Streamlining the awarding and processing of student loans—Federal Perkins as well as institutional loans—began at the Illinois Institute of Technology with a simple question and a frustrating answer. “It started because I asked, ‘What is the process?’” recalls Jackie Anderson, associate director of student accounting. “No one really knew.”

Admissions/Enrollment Management

Historically, Western Michigan University’s 12 on-staff recruiters could visit as many as 40 or 50 high schools in a week and collect up to 1,000 paper cards filled with prospective students’ contact information. Due to poor handwriting or other errors, not all the information was entered accurately. Then, five weeks could pass before students received any kind of follow-up communication from the university.

As long as there are assignments for college students to research and write, it’s likely there will be copiers and printers to help. Good news for paper and copier companies, for sure, but bad news for institutions such as expansive Houston Community College, at least until recently. HCC’s six colleges and 27 sites allow it to educate more than 70,000 students a semester, but without centralized print and copy management solutions, efficiency lagged severely.

Many of Pepperdine University’s administrative offices are located on a campus that sits on a steep, picturesque hilltop in the Southern California beach town of Malibu. Perhaps because of the hike required to reach the offices, intracampus mail delivery is a challenge. And because the offices rely heavily on intracampus couriers for circulation of university paperwork needing signatures—coupled with the possibility of these documents sitting untouched in an inbox—it is no surprise that gathering signatures could take weeks.

No one disputes that the management of the seven units housed under the Drexel Business Services (DBS) department worked hard. The units generate $68 million in revenue, $38 million in expenses and $5 million in expense recovery annually for the Philadelphia-based institutions. The units’ respective managers were responsible for their own budgets, purchasing, accounts payable, reconciliation, cash handling, forecasting, HR and quarterly reporting.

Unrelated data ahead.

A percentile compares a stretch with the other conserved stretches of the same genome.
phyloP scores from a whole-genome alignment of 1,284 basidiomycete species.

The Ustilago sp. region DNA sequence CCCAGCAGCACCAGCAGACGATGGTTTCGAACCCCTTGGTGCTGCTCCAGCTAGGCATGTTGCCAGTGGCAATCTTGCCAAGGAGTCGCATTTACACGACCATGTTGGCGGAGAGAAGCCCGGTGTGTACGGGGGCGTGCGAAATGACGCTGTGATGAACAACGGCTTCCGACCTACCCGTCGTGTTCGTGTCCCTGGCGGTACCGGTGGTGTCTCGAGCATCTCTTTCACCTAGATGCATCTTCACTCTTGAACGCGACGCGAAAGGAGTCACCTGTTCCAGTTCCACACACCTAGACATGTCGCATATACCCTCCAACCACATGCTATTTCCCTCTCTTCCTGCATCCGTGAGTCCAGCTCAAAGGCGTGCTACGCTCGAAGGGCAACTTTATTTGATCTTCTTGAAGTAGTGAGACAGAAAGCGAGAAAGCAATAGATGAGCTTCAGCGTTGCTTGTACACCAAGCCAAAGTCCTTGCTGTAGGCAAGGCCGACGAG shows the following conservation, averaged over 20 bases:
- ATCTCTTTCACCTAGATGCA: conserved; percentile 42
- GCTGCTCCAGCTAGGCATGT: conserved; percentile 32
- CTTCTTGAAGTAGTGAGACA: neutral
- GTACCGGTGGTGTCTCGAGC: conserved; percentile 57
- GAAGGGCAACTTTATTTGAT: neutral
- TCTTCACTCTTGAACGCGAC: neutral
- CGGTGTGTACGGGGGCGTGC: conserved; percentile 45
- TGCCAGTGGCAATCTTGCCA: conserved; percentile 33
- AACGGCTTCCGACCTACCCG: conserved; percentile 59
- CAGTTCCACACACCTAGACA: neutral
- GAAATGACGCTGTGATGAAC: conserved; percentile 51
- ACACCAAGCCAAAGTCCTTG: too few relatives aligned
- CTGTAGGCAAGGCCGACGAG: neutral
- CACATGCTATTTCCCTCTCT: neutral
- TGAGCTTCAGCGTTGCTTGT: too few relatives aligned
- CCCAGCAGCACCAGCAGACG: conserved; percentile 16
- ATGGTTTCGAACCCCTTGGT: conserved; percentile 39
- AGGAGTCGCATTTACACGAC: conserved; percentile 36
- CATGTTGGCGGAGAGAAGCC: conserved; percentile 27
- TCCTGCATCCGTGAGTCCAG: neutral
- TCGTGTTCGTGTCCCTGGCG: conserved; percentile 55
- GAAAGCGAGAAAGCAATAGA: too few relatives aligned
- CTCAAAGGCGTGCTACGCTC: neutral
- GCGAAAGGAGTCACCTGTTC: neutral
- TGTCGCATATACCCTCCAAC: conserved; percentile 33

Until the summer of 2013, the primary sources of technology support services at Fairfield University in Connecticut were the reference librarians and circulation staff at the DiMenna-Nyselius Library—not the technology help desk. Questions about software, using campus printers or accessing the university’s wireless network were most commonly answered by the library professionals who were within earshot.

The number of posted transfer credits for incoming students at Madison College in Wisconsin has risen steadily, from 2,814 in 2010 to 4,119 in 2013—nearly a 50 percent increase in just three years. The college receives approximately 18,000 applications for admission each year. The 24,076 degree-credit students enrolled earned a total of 66,000 transfer credits in 2013. Staff in the admissions and registrar’s offices tried to keep up with posting of transfer credit, but they were at a severe disadvantage.